Adverb · Uncategorized · Verb

Adverbial Phrases and Clauses

(Read this section only if you need to pass some kind of academic English exam. If you’re learning English for work or fun, you don’t need this.) Although – I know there are some weird people who think grammar is fun. (-:

 

Adverbs are words that describe a verb, an adjective, or another adverb.

 

Can you detect the adverb in the following sentence?

–          The movie ended suddenly.

Right: the adverb is “suddenly,” and it describes “ended.”

 

Another one: what’s the adverb in this sentence:

He plays the piano beautifully.

Right: beautifully, and it describes the verb “plays.”

 

Another one: what’s the adverb in this sentence:

It’s an extremely small room.

Extremely, and it describes the adjective “small.”

 

Last one: what’s the adverb in this sentence:

People know the company very well because of their bright logos.

There are two adverbs in this sentence: “very” and “well.”

“Well” describes the verb “know.”

And “very” modifies “well.”

winter dreams

Radarsmum

Adverbial Phrases

 

If the adverb part in the sentence consists of more than one word, it’s an adverbial phrase. They still have the function of an adverb, so that means they describe a verb, an adjective, or another adverb.

 

What’s the adverbial phrase in this sentence?:

Early on a spring morning, the birds sing with abundant energy.

The adverbial phrase is “with abundant energy.”

It describes the verb “sing.”

 

Adverbial Clauses

 

An adverbial clause is when a phrase has the function of an adverb, and it has a subject and a verb of its own.

 

What’s the adverbial clause in this sentence?:

Early on a spring morning, the birds sing with such energy that even the laziest sleeper is unable to stay in bed.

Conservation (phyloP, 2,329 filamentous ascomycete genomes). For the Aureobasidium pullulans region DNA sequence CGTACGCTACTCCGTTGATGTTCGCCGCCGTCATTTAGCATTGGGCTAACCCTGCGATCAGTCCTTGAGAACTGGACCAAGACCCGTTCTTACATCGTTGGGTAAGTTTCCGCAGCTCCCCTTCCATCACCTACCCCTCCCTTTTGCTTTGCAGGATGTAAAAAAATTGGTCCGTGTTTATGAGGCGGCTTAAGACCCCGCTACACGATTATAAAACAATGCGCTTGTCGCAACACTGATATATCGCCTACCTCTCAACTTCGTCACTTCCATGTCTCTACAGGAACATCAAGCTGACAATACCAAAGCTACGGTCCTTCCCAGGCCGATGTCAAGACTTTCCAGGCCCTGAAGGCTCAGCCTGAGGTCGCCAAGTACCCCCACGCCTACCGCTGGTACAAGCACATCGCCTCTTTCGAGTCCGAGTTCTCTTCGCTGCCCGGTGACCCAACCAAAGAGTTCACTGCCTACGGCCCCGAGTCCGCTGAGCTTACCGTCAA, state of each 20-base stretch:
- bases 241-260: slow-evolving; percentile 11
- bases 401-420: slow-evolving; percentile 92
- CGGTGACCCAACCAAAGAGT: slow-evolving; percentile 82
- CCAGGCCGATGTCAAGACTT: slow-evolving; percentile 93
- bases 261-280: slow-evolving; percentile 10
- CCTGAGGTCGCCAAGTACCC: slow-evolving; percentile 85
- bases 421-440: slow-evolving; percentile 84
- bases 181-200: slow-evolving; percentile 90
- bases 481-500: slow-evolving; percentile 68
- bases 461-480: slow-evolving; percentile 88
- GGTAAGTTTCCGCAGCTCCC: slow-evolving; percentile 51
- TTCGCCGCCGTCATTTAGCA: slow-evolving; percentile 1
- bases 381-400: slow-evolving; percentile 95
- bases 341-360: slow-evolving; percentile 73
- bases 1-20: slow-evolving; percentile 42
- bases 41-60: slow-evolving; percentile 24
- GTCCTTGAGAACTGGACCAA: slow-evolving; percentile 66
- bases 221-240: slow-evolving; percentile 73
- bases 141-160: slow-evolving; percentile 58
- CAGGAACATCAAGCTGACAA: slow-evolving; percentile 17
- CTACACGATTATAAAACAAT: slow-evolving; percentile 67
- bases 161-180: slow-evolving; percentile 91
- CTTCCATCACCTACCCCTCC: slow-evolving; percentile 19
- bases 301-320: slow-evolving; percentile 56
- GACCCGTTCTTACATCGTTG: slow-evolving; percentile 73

The adverbial clause is: “that even the laziest sleeper is unable to stay in bed.” It describes “with such energy,” which as we saw is an adverbial phrase.

 

Trick: if you’re not sure where to find the adverbial phrase or clause in a sentence, try to simplify the sentence by reducing phrases and clauses to one word. It makes it easier to detect what you were looking for.

 

Exercise

 

Find the adverbs, adverbial phrases, or adverbial clauses in the following sentences from F. Scott Fitzgerald’s magnificent short story “Winter Dreams:”

1 When he crossed the hills the wind blew cold as misery, and if the sun was out he tramped with his eyes squinted up against the hard dimensionless glare.

2 In April the winter ceased abruptly.

3 The snow ran down into Black Bear Lake scarcely tarrying for the early golfers to brave the season with red and black balls.

4 Without elation, without an interval of moist glory, the cold was gone.

5 Sometimes he won with almost laughable ease, sometimes he came up magnificently from behind.

6 Again, stepping from a Pierce-Arrow automobile, like Mr. Mortimer Jones, he strolled frigidly into the lounge of the Sherry Island Golf Club – or perhaps, surrounded by an admiring crowd, he gave an exhibition of fancy diving from the spring-board of the club raft.